Ryan's style is a threat to the prevailing wisdom that secrecy, autocracy and false humility give football teams a competitive edge.

"That's kind of the old-school way of going about things," Scott said. "We're always respectful, but never fearful. The bottom line is when you play for Rex, you believe in yourself. And if you decide to tell people you believe in yourself, that's your right."

Said Woody, who played for Belichick in New England: "Guys actually like [speaking out], to be honest with you. It's in the Constitution – freedom of speech. Guys are just expressing themselves, and Rex encourages it."

Future Hall of Fame halfback LaDainian Tomlinson(notes), who signed with the Jets in March after being released by the San Diego Chargers, said playing for Ryan is "fun every single day. He makes it fun. He makes you want to come to work. It challenges you to get better.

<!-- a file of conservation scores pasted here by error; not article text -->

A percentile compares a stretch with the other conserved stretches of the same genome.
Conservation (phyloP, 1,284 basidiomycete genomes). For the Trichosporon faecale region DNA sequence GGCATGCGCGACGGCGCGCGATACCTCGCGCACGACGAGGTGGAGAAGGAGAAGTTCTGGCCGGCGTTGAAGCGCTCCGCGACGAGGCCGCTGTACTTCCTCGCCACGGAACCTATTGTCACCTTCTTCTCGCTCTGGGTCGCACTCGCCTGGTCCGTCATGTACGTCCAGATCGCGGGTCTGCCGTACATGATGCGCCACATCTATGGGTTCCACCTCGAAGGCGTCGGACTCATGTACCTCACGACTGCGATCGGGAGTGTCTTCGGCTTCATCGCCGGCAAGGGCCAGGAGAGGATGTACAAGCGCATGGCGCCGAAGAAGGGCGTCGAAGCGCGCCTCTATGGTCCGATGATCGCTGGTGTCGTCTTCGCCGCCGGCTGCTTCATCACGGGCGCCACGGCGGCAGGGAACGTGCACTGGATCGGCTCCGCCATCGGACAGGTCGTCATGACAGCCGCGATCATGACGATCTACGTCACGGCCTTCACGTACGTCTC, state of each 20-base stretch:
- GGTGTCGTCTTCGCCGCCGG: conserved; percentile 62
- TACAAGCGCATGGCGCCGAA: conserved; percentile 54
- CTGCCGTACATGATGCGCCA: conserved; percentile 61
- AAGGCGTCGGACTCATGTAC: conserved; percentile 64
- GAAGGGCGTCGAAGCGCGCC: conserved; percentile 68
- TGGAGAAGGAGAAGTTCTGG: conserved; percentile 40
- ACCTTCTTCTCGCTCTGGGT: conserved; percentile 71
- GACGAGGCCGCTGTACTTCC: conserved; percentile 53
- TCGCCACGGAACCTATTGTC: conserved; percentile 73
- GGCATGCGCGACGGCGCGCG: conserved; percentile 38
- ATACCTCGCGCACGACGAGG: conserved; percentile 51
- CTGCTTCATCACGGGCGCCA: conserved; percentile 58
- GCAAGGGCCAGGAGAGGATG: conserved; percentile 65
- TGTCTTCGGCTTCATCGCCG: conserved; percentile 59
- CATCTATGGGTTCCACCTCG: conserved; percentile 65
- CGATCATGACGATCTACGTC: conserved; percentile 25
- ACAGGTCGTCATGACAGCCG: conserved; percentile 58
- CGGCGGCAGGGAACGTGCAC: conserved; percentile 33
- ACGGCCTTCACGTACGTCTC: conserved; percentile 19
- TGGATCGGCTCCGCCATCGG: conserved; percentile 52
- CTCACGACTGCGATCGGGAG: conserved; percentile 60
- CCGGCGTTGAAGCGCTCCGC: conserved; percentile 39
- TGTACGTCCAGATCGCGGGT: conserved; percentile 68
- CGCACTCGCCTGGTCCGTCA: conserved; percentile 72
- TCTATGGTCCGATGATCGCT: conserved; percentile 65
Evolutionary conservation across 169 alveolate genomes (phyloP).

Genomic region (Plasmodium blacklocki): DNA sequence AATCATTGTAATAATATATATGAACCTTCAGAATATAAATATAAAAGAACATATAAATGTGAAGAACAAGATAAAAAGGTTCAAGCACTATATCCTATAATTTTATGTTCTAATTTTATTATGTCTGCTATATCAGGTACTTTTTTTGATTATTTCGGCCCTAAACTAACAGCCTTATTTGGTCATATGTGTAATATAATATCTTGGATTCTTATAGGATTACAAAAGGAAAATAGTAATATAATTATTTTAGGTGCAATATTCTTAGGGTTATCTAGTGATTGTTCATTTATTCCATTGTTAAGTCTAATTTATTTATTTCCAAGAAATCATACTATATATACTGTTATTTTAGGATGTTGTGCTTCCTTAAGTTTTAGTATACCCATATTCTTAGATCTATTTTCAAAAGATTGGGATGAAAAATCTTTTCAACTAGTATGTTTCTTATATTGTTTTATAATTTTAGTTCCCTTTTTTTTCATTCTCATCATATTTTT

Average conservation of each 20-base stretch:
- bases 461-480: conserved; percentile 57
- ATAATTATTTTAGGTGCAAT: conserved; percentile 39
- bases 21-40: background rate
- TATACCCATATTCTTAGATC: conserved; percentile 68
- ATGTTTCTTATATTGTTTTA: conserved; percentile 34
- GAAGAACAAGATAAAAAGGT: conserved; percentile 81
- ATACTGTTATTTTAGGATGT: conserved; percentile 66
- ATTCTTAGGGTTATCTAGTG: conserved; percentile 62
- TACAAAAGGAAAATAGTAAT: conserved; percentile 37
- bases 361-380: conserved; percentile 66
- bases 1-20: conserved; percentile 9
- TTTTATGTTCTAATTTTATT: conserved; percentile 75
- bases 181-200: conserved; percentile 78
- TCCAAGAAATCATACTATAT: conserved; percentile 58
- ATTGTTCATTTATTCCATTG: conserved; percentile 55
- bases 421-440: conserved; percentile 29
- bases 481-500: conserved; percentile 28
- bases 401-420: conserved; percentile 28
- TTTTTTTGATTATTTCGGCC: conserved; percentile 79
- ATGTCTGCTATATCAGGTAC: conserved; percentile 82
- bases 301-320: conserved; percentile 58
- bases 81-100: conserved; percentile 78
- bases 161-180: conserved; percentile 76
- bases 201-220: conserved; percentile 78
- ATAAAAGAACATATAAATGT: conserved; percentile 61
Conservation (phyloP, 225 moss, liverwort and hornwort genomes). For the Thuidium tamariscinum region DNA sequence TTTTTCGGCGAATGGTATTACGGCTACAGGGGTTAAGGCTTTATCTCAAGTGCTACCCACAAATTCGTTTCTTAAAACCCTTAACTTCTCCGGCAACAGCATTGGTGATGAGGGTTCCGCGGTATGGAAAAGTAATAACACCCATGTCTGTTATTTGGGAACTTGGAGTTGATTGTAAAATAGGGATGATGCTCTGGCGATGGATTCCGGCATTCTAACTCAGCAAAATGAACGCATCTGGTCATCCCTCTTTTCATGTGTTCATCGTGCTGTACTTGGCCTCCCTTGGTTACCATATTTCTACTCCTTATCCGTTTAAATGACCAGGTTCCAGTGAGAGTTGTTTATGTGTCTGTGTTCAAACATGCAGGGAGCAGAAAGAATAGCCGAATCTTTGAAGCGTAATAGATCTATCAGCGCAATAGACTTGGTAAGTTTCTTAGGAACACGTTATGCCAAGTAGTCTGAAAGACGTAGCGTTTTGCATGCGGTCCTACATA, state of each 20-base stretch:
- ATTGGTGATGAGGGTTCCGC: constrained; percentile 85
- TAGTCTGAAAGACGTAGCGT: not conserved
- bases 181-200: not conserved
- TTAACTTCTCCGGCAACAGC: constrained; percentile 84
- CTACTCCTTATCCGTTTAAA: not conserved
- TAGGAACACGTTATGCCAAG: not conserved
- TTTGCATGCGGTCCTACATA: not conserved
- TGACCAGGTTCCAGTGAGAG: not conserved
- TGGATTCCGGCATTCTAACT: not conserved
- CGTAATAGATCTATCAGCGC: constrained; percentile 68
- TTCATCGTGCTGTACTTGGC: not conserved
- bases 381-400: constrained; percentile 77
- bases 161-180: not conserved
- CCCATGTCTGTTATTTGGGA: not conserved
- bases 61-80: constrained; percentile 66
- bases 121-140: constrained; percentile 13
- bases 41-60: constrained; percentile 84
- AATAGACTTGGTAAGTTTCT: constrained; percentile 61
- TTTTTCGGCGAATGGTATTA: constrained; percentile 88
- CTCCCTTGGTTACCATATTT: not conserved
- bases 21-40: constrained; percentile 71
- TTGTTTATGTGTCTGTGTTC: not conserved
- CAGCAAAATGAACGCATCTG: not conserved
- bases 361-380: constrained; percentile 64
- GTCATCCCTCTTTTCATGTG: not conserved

"Some teams' coaches and front-office [executives] have a tendency to treat guys like they're in high school or college. We're grown men that have families, just like they do. Here, they treat you like men. It makes it easier to come to work."

The Jets not only have fun with their targeted status, but they also believe it can work to their advantage.

"We're built to take hits," Scott said. "Trust me, we can take the hits. Our talking can work against teams. They're so focused on trying to kick your ass, they may forget about what the gameplan is. We're used to talking stuff. If they're not used to it, they can lose their focus."

Said center Nick Mangold(notes): "You want to live up to the expectations. If anything [being a target] makes us work a little harder, to try to play up to that standard."

As much as Ryan, in the words of cornerback Antonio Cromartie(notes) (acquired in an offseason trade with the Chargers), is "refreshing" and "genuine," the coach also happens to be exceptionally smart. A gifted and innovative defensive strategist, Ryan makes no effort to downplay his prowess in that department.